Además se exige que los datos han de ser transformados antes de su publicación, para evitar ofrecer el servicio para el que está destinado la misma DGC. Por transformación hace referencia a los términos establecidos en la Ley de Propiedad Intelectual, o sea, “traducción, adaptación y cualquier modificación de su forma de la que se derive una obra diferente”, lo que da pie al debate sobre lo que entendemos nosotros como transformación, ¿cambiar los estilos?, ¿traducir el nombre de las calles?, ¿transformar el sistema de coordenadas?, o ¿mover las geometrías un milímetro?. En el mismo Artículo 21 hace referencia a que una reordenación de la base de datos se considera una transformación, ¿cargar esos datos en nuestra base de datos es una transformación?.

Sin dudar del esfuerzo que han hecho desde la DGC por poner estos datos a nuestra disposición, no tenemos mas que alegrarnos por la iniciativa y sacar provecho de ella.


[1] Información de la Jornada:

[2] Artículo 21 del Real Decreto Legislativo 1/1996, de 12 de abril, por el que se aprueba el Texto Refundido de la Ley de Propiedad Intelectual, regularizando, aclarando y armonizando las disposiciones legales vigentes sobre la materia.

[3] Manual de usuario para descarga información alfanumérica en formato CAT

[4] Consulta masiva, Sede Electrónica del Catastro

[5] Resolución de 23 de Marzo de 2011, de la Dirección General del Catastro, por la que se aprueban los criterios de acceso, formatos de entrega, y condiciones de la licencia-tipo para el acceso al servicio de descarga masiva de datos y cartografía, a través de la sede electrónica del Catastro

Máquinas esclavizadas

Acabo de llegar a un documento (PDF) elaborado por el Ayunamiento de Zaragoza, “Migración Escritorio Software Libre” y después de ver el índice (son 113 páginas, tiene muy buena pinta) me doy una vuelta buscando por el término CAD, directo a donde duele y leo (pág. 26):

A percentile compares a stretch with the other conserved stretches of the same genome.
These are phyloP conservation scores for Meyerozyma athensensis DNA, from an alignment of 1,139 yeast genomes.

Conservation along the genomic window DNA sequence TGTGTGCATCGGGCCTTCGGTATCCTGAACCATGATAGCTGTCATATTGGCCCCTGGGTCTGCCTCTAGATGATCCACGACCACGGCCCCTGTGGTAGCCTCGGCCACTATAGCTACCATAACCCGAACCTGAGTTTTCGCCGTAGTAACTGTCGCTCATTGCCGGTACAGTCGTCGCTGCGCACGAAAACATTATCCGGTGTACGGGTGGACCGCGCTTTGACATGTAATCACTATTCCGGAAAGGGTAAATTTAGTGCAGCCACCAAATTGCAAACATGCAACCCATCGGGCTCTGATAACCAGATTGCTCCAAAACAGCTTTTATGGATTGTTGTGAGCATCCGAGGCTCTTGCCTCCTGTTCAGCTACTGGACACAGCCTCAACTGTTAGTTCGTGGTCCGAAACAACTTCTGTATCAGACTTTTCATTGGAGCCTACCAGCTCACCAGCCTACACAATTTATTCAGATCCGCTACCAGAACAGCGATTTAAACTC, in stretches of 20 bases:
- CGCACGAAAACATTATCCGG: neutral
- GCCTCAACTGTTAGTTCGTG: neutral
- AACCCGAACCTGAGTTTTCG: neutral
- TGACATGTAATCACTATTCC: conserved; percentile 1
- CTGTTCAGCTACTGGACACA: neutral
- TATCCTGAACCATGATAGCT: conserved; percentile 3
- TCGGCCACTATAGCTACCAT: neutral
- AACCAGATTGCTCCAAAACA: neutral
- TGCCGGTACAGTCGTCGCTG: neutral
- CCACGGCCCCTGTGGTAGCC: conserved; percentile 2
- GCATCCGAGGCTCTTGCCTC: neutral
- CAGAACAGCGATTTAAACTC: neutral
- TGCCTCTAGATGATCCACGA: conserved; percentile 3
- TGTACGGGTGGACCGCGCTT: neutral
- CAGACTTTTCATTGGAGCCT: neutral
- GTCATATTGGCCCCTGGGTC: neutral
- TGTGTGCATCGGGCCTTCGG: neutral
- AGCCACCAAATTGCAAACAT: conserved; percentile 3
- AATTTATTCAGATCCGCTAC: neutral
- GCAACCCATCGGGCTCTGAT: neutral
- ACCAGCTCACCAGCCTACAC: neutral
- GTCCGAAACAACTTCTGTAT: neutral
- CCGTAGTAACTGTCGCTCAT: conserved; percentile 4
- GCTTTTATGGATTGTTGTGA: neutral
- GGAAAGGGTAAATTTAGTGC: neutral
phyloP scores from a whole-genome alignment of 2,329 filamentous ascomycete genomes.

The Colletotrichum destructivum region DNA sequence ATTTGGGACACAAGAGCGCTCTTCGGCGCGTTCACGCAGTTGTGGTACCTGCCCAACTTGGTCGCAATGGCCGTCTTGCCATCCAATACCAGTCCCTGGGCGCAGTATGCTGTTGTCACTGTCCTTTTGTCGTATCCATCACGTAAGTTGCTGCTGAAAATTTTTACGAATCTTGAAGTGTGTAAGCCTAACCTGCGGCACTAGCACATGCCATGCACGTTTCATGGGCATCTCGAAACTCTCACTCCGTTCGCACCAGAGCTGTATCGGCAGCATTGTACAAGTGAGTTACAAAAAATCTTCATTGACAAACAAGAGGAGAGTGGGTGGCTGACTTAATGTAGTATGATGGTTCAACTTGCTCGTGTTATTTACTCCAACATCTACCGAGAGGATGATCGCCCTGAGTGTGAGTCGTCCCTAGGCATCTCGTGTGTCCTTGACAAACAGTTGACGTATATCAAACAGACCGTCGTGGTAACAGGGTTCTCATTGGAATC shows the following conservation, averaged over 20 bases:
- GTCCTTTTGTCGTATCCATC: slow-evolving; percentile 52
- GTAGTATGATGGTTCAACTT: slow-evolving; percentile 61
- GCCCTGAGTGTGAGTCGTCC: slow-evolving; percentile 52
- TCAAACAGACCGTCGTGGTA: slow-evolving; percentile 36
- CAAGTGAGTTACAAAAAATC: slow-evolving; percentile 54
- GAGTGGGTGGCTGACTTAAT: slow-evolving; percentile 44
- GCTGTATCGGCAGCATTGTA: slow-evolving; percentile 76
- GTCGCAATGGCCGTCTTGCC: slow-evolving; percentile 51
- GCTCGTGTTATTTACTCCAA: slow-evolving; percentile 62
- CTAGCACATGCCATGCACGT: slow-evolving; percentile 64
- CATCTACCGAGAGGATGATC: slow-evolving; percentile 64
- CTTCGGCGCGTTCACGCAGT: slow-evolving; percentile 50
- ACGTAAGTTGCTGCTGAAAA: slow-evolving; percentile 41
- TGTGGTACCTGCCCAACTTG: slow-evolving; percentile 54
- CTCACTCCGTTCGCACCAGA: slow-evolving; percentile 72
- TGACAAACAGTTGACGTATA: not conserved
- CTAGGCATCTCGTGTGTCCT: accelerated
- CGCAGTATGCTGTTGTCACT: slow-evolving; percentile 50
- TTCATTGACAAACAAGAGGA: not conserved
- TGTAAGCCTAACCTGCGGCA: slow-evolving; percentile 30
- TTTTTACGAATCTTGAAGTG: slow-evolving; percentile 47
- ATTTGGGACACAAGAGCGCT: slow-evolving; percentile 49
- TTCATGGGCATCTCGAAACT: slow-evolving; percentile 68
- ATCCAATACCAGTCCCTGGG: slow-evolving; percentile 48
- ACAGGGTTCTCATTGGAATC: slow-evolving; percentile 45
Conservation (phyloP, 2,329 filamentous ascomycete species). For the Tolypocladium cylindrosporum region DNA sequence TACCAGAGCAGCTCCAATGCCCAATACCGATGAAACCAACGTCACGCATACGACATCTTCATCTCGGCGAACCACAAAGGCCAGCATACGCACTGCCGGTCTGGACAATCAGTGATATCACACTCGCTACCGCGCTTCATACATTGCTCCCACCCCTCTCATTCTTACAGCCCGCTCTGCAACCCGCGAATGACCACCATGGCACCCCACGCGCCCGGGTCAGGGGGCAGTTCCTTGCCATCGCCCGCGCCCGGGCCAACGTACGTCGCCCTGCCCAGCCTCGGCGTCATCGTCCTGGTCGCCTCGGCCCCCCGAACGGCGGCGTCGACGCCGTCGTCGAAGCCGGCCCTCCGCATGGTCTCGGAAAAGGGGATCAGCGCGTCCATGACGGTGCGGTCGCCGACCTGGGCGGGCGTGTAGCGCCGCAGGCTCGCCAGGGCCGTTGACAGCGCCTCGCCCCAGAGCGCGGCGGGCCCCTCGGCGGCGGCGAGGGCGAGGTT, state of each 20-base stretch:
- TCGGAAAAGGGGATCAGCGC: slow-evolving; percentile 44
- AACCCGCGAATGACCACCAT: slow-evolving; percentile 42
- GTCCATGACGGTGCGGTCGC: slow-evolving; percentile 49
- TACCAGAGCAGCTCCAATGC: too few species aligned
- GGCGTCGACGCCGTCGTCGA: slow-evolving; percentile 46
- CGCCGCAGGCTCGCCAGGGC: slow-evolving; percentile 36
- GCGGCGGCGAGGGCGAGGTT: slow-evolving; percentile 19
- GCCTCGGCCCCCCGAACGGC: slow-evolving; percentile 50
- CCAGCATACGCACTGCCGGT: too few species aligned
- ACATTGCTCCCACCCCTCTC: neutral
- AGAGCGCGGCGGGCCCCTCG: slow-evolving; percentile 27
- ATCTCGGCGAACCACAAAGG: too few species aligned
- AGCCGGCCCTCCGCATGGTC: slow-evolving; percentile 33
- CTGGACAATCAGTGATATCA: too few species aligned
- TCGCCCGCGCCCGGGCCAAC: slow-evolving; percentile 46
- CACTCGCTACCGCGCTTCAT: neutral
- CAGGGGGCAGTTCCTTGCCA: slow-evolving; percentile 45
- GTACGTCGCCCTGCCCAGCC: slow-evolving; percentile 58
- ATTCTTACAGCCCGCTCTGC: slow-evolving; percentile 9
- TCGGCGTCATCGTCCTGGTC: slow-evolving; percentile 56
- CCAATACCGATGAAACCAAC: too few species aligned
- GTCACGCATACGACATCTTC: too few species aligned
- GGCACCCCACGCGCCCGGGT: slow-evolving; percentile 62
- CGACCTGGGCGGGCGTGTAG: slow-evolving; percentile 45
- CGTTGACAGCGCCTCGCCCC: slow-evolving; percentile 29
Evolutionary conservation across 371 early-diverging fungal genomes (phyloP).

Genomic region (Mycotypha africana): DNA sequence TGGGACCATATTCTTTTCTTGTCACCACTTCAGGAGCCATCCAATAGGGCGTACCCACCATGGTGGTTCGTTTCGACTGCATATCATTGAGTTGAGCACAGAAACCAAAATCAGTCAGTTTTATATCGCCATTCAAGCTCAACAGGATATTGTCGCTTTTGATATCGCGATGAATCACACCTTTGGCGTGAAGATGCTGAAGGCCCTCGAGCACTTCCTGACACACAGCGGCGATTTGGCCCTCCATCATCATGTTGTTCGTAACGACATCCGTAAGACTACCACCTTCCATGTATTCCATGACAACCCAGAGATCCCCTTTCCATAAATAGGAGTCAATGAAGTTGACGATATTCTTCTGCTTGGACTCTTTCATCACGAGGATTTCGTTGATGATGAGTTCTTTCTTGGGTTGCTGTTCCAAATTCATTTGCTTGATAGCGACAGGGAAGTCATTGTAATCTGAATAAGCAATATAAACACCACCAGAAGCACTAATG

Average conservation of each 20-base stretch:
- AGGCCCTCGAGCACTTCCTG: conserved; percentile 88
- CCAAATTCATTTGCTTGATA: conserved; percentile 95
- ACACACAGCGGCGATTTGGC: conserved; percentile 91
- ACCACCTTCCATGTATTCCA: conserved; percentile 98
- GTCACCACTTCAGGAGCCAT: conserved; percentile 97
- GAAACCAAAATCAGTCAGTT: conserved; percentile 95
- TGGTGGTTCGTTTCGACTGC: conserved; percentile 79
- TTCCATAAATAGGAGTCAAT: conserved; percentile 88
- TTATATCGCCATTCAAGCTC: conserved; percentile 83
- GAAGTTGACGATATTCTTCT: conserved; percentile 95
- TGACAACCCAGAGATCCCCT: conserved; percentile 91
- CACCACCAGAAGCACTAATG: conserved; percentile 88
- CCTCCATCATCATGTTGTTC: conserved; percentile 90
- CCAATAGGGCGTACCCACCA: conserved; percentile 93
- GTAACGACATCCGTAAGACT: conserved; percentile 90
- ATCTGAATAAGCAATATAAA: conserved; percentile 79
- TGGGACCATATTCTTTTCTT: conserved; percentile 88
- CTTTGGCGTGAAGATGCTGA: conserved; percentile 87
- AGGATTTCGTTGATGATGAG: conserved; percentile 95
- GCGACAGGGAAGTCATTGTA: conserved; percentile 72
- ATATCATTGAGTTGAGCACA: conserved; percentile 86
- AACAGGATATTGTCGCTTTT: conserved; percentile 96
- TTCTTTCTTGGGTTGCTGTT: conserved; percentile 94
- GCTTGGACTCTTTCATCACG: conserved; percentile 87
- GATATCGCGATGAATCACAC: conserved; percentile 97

En algunos casos especiales, ciertas máquinas han quedado esclavizadas con el sistema operativo Windows, hasta que se encuentre una solución de aplicativo libre compatible con las necesidades de los usuarios o alguna manera de que esta aplicación privativa funcione en el Escritorio libre (aplicaciones CAD – diseño asistido por ordenador – por ejemplo).

30/07/09 - Facepalm

Bimba! Era esperable, los usuarios de CAD son siempre los más “resistentes” a las migraciones porque no hay una alternativa real a las necesidades que tienen (o creen que tienen). Hay soluciones parciales, como algunos CAD libres o incluso ya más cerca del mundo GIS como gvSIG, pero Autodesk lo ha hecho bien estos últimos años y su vendor lock-in va a ser duro de romper. Lo único ahora mismo cercano a romperlo sigue siendo un CAD privativo, Bricscad ya que tiene versión para Linux. Pero da lo mismo, seguro que no gustará a delineantes, topógrafos, arquitectos y demás técnicos porque le falta la última chorradita del susodicho AutoCAD y por tanto seguirán llevándo de cráneo a los responsables de las migraciones de sus organizaciones.

La foto la pongo porque esa es seguro la expresión del administrador de sistemas cuando lee un correo de un técnico diciendo que su CAD favorito es irreemplazable 🙂

Consideraciones sobre el SIG libre en España

Vía un twitt de Álvaro Anguix rescato este artículo de Víctor Olaya en Consideraciones sobre el SIG libre en España (PDF),  editorial del número 10 de la revista Geofocus:

Y si algo me parece claro tras este tiempo es que la intensidad de todo ese movimiento, del que he sido testigo y partícipe, así como la constante sensación de actividad que transmite, hacen augurar un buen futuro. El tren de los SIG libres en el que estamos subidos parece ser una buena opción y, de seguir así, le queda aún mucho por recorrer.

En un conciso resumen de Víctor del estado del SIG libre en España rescato esta frase final porque me siento identificado, como partícipe también de aquellas primeras jornadas de SIG Libre y en general del movimiento de software libre para la geomática a través de mi participación en Prodevelop, gvSIG,  OSGeo y OSGeo-es. ¡Y lo que nos queda!